Article 2(4) of the United Nations (Charter prohibits the use of force between States, but that prohibition does not “impair the inherent right of individual or collective self-defence if an armed attack occurs against a Member of the United Nations”. In its Charter incarnation, the prohibition of the use of force is situated in a strictly inter-State context, and does not speak to the phenomenon of uses of force by Non-State Actors (‘NSAs’). The question examined in this Chapter is whether the exception to that prohibition – the right to use force in self-defence – is nevertheless responsive to the war-making capacity of NSAs or whether it is limited to a snapshot of the right as it may have been conceptualised in the immediate aftermath of a global conflict between States. Otherwise put, is the definition of ‘armed attack’ in Article 51 of the UN Charter (and related customary international law) conditioned on the attacker being a State?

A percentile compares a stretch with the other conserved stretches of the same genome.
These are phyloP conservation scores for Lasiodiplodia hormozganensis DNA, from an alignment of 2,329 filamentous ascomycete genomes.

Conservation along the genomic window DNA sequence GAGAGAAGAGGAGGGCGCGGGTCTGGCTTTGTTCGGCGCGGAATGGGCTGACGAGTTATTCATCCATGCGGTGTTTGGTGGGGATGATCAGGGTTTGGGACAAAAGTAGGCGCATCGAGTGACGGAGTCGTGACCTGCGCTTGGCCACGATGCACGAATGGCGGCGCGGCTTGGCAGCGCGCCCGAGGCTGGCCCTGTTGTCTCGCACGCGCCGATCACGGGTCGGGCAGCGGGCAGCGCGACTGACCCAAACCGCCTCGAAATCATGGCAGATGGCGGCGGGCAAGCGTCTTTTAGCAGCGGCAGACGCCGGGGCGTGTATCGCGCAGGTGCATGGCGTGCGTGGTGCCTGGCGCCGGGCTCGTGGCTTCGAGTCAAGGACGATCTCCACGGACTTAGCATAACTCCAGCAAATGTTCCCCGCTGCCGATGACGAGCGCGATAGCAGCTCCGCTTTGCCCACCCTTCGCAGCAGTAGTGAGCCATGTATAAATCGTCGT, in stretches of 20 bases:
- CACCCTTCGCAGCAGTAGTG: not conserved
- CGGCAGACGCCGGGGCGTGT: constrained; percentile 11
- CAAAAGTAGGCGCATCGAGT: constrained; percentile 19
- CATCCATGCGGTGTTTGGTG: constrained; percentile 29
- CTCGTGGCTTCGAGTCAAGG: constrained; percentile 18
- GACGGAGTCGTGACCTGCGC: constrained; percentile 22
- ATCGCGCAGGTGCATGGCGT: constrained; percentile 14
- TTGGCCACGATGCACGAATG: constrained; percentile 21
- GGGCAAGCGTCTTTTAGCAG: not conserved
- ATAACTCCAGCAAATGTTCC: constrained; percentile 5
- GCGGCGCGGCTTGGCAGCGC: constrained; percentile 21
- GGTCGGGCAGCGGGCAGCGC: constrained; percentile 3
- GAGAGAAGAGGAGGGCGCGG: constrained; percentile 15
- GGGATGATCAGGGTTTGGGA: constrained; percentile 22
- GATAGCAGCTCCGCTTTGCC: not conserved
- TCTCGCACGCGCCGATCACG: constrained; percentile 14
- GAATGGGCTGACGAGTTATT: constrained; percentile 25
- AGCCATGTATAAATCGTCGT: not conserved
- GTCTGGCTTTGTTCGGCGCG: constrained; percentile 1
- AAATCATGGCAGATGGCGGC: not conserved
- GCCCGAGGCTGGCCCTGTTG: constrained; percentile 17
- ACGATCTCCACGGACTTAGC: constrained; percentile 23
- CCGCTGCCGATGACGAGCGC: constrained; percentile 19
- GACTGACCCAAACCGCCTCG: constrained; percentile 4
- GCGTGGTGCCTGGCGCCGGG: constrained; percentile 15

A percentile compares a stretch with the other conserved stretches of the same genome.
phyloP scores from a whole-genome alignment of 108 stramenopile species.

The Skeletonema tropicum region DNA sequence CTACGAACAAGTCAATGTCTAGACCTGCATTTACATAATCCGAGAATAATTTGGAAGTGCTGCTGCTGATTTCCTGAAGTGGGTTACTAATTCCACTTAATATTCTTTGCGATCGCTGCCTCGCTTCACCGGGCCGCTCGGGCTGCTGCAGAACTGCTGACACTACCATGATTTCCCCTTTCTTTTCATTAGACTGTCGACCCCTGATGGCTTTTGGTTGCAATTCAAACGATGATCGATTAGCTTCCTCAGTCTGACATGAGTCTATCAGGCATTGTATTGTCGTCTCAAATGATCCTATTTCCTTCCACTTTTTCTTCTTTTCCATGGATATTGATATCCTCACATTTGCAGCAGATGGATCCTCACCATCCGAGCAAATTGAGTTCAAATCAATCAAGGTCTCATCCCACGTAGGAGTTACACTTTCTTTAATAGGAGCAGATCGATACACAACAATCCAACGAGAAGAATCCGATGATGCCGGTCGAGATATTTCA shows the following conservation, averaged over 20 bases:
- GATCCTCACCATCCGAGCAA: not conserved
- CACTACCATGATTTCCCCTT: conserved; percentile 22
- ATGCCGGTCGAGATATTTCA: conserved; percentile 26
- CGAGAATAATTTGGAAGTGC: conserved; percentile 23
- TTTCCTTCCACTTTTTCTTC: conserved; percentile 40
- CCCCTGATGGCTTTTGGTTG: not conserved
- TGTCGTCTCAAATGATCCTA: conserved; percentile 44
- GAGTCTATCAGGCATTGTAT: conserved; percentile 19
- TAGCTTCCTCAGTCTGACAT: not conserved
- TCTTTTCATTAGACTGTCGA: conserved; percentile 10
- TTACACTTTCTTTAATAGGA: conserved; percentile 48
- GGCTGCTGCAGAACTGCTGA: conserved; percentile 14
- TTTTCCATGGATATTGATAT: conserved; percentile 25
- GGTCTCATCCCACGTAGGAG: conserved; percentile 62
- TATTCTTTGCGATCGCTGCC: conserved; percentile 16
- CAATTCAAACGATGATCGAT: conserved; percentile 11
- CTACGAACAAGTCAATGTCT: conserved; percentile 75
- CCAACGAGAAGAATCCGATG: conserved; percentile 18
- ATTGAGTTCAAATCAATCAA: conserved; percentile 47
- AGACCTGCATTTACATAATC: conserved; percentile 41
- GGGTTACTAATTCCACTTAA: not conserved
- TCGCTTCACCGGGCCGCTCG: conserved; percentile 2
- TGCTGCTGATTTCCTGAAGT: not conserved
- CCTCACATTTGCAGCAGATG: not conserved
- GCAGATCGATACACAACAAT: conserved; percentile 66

Thursday, May 1, 2014
Trapp: Can Non-State Actors Mount an Armed Attack?
Kimberley Natasha Trapp (Univ. College London - Law) has posted Can Non-State Actors Mount an Armed Attack? (in Oxford Handbook on the Use of Force, M. Weller ed., forthcoming). Here's the abstract: